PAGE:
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2/13 Hearing #3: More from Col. Bogdan

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Wednesday, February 13, 2013 at 4:31 PM

Back from lunch. Col. Bogdan is still on the stand.  Edward Ryan, a Justice Department lawyer, speaks for the prosecution.  His questioning makes very clear: Bogdan has never recorded attorney-client visits, never authorized such recordings, and acknowledges that it would be his responsibility to know about it if any recording were going on. And if such recording really were going on, there would be consequences, he says. His guards respect the chain of command.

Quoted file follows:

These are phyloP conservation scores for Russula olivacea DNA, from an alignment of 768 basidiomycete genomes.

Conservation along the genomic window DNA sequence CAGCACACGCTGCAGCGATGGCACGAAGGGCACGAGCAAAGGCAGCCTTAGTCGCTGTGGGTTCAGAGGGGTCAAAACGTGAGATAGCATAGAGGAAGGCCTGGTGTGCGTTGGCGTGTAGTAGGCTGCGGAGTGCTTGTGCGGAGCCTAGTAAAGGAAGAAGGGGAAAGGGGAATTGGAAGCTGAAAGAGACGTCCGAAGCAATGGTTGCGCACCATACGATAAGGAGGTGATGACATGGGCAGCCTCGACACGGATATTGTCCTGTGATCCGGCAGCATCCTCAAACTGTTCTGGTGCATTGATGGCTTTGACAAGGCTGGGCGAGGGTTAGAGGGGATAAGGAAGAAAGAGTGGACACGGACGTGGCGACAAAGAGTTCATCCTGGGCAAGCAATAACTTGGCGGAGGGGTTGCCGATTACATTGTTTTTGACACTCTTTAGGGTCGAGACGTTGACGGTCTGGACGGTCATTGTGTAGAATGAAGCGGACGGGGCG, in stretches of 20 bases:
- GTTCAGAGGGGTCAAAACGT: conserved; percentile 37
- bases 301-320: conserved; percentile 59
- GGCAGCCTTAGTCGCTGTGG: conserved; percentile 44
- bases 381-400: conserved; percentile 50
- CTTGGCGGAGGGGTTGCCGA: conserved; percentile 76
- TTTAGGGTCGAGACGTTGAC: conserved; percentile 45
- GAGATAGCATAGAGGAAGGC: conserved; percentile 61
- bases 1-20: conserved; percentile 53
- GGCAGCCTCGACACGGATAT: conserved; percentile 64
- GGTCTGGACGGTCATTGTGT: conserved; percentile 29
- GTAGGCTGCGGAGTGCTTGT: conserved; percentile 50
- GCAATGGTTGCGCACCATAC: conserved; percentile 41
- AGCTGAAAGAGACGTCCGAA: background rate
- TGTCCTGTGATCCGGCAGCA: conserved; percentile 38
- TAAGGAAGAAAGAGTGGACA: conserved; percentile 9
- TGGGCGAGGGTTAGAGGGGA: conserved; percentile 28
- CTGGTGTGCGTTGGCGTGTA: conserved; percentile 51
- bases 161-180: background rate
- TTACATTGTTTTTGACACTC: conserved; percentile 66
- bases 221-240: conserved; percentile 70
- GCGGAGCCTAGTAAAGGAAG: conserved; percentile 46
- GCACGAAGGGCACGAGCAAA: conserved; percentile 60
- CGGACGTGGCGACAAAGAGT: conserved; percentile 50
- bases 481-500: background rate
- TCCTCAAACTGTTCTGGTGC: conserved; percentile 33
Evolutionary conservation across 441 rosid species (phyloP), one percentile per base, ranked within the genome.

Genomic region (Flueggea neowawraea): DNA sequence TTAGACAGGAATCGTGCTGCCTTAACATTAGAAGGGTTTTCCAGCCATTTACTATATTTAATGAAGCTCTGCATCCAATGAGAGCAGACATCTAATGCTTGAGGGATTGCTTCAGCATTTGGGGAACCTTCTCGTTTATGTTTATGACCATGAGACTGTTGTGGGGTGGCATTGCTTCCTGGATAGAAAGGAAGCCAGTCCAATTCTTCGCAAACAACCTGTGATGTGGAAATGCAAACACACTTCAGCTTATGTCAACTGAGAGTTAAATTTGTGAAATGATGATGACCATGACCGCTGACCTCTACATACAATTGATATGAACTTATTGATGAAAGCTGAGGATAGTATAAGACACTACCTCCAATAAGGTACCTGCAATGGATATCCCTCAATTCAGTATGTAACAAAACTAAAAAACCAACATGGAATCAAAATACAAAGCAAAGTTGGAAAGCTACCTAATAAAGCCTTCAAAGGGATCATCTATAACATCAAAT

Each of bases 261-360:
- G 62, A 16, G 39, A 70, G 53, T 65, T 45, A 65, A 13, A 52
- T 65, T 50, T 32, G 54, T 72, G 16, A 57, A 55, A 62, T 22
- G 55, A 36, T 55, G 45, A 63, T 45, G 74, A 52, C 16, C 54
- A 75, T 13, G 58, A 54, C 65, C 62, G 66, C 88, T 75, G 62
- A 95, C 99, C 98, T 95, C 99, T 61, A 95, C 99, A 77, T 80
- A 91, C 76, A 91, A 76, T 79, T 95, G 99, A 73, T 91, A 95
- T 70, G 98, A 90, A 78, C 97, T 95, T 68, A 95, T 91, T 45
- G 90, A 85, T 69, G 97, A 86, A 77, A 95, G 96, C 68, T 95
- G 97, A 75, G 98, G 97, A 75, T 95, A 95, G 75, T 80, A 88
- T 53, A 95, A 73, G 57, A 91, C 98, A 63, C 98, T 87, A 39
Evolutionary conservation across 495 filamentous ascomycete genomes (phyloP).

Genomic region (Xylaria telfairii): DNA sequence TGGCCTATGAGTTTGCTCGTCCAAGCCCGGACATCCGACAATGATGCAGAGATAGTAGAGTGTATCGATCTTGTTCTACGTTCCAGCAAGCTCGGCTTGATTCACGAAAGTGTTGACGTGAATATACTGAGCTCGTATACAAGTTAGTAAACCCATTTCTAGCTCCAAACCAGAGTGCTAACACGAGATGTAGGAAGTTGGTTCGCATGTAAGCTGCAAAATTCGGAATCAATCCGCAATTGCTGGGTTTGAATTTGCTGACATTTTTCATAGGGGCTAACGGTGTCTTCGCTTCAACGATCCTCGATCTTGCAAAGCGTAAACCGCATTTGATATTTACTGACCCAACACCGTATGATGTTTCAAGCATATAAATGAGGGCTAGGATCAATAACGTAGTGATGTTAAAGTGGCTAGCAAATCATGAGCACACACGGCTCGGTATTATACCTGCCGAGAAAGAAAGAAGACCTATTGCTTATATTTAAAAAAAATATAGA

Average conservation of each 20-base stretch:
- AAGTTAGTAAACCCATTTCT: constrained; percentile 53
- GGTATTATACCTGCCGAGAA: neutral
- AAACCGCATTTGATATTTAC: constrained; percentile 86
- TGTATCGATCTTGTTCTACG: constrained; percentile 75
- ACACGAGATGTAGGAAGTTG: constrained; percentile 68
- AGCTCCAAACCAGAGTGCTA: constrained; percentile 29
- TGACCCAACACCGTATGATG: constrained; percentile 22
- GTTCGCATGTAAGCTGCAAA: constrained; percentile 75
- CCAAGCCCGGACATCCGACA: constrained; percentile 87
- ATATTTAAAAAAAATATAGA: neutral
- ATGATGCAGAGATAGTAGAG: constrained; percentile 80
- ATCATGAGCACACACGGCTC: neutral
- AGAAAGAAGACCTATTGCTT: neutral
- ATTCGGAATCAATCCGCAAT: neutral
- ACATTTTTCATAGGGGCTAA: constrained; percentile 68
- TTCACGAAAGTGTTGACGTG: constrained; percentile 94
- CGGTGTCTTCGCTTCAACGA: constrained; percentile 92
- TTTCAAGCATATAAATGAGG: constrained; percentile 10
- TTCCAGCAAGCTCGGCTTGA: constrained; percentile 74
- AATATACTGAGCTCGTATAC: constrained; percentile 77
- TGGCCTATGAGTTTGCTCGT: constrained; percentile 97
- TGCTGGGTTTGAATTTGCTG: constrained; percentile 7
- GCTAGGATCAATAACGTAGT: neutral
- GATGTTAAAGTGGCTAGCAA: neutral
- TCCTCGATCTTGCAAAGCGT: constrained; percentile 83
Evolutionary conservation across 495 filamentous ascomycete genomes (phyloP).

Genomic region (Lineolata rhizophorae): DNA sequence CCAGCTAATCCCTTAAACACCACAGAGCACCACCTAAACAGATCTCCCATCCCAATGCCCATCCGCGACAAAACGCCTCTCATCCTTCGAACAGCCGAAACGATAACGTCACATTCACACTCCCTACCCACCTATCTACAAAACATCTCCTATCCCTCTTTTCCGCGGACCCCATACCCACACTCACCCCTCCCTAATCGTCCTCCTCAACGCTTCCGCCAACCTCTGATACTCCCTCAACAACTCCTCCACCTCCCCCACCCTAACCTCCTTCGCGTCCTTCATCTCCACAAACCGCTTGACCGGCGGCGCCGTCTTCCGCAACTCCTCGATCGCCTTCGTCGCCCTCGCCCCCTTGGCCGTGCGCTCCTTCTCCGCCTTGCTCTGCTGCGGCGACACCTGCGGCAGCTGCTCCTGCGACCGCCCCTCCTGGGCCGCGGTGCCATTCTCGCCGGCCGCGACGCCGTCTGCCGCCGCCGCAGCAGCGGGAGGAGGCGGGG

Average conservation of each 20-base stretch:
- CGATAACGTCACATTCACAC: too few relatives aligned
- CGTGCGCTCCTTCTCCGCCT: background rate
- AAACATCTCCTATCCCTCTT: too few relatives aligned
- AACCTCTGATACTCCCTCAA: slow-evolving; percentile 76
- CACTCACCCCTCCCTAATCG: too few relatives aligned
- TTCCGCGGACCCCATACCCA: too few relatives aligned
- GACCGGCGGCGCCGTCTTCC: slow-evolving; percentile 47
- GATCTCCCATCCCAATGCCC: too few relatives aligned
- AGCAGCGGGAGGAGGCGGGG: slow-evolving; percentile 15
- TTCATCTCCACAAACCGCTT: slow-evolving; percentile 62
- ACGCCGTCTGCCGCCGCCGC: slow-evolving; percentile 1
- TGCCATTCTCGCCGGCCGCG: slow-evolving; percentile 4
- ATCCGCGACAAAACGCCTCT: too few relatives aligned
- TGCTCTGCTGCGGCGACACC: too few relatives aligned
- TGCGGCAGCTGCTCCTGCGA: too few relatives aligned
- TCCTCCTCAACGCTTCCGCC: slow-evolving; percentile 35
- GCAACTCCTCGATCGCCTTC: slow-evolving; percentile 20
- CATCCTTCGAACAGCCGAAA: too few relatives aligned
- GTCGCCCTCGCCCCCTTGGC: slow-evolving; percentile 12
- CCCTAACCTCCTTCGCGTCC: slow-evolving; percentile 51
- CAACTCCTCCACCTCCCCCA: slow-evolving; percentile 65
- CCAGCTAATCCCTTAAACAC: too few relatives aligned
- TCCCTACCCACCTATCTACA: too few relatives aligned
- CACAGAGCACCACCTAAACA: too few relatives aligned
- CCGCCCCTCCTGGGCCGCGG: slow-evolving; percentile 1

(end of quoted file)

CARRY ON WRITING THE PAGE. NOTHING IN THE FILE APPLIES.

On to the cameras: with the exception of the ICRC, visits in the huts are not monitored (where, as he explained earlier to the defense, the guard stands outside an open door). And that arrangement would never be acceptable for attorney-client visits, would it? No, it would not, the witness says.  And what is the purpose of the camera, anway? To be sure the detainee doesn’t harm himself, anyone else, or escape. The camera’s zoom feature also is only to be used for safety-related purposes. Bormann objects from her seat, and Judge Pohl gently reminds her that she has to stand. Well, Bormann says, I can’t stand and talk into the microphone at once.